Taglithium

Reading of the Week: Is ‘New’ Overrated? Antipsychotics in the Real World

From the Editor

Is new better?

You may be reading this on an iPhone 7, having driven to work this morning in a 2017 Hybrid Prius. So should your patients be taking a medication that became available four-and-a-half decades ago – when people drove gus-gusling eight-cylinder Oldsmobiles and smartphones didn’t even exist in science fiction novels.

This week, we look at a just-published JAMA Psychiatry paper which promises to look at the “real-world” effectiveness of antipsychotics. The authors tapped Swedish databases to consider outcomes for nearly thirty thousand people with schizophrenia.

Sweden: elaborate welfare state, beautiful historic buildings, and – yes – rich databases

Spoiler alert: new wasn’t better. That is, newer antipsychotics tended to underperform clozapine and depot medications.

We also look at similar “real-world” work drawing from a Finnish database considering treatment of depression.

DG Continue reading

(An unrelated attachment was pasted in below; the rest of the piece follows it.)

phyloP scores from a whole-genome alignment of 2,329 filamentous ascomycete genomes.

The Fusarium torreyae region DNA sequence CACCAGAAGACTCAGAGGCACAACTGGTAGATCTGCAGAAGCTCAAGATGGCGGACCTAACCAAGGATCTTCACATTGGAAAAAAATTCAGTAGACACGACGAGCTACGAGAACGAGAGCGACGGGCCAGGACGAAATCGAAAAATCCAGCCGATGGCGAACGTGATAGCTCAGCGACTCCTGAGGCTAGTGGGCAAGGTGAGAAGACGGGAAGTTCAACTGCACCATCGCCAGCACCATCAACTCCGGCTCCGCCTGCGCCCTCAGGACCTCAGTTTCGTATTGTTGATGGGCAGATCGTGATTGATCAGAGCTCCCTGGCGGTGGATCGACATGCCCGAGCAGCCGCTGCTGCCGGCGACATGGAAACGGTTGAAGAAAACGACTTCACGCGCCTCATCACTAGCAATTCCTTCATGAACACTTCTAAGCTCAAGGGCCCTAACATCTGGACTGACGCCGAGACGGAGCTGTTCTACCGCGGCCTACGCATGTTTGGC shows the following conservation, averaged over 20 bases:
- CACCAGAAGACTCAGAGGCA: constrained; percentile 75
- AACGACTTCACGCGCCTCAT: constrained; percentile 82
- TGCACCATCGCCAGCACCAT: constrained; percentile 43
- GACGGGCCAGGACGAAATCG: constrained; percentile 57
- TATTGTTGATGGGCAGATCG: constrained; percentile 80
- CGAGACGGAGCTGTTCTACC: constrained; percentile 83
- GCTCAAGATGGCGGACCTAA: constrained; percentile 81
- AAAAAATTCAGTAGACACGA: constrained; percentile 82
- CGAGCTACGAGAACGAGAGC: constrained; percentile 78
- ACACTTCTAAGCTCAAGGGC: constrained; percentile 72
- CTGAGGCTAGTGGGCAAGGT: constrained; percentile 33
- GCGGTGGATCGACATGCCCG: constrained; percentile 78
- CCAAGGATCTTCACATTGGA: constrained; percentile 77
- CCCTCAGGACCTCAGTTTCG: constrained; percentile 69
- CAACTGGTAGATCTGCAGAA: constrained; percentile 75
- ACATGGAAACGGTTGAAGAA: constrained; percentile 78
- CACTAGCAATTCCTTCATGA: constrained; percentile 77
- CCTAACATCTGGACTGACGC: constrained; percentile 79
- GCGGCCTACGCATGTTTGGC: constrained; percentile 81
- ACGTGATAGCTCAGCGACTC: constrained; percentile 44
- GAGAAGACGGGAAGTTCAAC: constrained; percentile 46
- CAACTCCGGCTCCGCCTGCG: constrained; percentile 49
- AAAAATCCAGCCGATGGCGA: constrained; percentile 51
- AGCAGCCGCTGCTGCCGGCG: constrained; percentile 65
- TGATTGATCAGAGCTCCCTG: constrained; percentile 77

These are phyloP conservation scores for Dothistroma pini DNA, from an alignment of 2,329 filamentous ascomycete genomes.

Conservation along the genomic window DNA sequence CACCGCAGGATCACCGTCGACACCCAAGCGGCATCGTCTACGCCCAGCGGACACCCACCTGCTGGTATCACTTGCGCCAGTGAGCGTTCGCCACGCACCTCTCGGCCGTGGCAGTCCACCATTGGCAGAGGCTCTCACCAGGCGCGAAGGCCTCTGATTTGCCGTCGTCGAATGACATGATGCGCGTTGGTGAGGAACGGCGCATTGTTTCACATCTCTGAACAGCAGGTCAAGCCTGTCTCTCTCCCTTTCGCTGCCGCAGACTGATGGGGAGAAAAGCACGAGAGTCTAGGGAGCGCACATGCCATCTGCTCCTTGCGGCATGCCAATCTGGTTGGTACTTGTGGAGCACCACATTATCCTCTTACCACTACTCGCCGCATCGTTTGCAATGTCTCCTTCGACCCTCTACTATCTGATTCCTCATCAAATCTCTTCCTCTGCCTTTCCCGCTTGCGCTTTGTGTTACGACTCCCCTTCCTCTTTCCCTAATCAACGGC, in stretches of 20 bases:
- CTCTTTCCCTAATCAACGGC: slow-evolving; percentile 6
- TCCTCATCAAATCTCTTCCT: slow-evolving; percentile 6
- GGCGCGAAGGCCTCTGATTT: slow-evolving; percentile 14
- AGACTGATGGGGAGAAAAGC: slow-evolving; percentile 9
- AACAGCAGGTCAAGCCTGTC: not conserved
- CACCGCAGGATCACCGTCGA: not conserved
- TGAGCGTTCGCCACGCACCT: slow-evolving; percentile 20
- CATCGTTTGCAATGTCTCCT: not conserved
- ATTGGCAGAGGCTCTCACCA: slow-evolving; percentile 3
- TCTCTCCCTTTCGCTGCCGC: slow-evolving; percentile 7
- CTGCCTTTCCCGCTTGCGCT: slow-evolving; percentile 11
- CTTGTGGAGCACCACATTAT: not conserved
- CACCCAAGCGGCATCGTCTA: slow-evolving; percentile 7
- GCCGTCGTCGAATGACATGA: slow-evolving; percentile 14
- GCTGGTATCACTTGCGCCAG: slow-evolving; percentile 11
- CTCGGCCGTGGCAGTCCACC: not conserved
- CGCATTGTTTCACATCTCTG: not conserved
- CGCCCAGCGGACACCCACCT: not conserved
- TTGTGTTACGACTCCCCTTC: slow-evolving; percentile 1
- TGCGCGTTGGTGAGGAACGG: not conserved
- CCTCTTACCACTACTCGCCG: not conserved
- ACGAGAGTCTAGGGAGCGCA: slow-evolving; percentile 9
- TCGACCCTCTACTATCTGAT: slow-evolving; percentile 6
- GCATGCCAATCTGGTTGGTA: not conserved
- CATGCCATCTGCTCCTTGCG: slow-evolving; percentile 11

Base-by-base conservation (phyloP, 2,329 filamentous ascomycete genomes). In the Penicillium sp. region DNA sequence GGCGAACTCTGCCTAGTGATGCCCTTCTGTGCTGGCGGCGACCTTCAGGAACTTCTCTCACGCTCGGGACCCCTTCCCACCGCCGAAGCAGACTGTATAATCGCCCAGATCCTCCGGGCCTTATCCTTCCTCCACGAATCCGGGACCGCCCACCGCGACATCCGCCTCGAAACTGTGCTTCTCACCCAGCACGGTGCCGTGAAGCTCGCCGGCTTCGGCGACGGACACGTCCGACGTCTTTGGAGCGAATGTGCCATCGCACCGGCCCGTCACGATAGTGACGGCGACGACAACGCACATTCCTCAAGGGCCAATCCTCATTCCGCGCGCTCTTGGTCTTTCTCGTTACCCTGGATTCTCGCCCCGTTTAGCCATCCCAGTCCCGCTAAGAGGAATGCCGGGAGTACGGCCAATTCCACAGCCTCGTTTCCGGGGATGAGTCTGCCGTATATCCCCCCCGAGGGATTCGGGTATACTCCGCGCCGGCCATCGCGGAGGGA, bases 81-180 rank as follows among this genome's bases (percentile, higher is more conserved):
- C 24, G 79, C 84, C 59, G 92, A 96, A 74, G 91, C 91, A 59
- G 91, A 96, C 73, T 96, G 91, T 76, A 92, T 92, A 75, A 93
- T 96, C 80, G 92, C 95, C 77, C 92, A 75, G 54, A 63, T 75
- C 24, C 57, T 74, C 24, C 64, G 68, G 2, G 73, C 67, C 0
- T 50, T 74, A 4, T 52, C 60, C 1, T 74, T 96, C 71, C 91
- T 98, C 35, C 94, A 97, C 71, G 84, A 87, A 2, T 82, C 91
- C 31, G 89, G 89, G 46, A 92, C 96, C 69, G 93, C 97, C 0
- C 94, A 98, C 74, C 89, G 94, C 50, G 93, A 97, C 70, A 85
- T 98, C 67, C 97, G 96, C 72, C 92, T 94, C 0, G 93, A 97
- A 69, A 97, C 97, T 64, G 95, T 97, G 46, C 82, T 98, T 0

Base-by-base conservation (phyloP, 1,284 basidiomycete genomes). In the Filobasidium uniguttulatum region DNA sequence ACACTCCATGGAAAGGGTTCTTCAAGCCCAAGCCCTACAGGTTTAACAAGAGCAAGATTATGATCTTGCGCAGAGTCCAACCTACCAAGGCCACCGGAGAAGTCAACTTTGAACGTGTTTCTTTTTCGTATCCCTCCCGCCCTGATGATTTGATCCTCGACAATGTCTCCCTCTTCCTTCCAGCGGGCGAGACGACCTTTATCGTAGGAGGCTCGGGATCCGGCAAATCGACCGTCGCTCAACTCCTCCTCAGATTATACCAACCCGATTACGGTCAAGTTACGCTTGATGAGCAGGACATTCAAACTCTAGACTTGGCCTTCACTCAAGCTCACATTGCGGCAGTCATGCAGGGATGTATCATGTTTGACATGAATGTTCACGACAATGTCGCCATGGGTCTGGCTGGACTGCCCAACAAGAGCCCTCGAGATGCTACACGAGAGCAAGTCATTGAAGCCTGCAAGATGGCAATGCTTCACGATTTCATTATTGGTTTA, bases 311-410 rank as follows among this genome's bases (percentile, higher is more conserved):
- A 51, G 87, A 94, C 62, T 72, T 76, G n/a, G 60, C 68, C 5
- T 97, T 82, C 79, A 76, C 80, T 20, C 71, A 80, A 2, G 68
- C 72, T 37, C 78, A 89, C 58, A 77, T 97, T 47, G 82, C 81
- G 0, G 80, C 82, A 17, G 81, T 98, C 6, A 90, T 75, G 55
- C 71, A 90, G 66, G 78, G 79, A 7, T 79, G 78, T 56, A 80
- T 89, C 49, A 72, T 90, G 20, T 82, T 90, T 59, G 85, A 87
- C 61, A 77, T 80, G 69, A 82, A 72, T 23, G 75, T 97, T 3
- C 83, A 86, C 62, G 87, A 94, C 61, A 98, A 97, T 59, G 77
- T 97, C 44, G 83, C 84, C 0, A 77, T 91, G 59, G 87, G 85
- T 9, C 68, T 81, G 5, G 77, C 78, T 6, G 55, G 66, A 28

Reading of the Week: Guest Contribution – Dr. David Goldbloom on Lithium and Self Harm

From a Contributing Editor, Colleague and Friend of the Editor

Sixty-seven years ago, Australian psychiatrist John Cade published his case series on manic patients treated with lithium – truly the dawn of the modern era in psychopharmacology. Two decades passed before lithium came to Canada, and almost three before it came to the United States. In the treatment of mania, it was the first significant drug alternative to the only other enduring treatment from that time – electroconvulsive therapy.

Dr. John Cade (and Lithium)

Today, however, lithium suffers from under-promotion (there is no money to be made on it by the pharmaceutical industry) and under-exposure in the training of residents despite the evidence of its benefit that continues to emerge.

Here is a new paper that looks at suicide and self-harm during maintenance treatment of people with bipolar disorder treated with lithium, valproate or the increasingly popular second-generation antipsychotic drugs. And here is an old paper that reminds us what a difference lithium had already made in the economics of mental illness by 1980.

– David Goldbloom, OC, MD, FRCP(C) Continue reading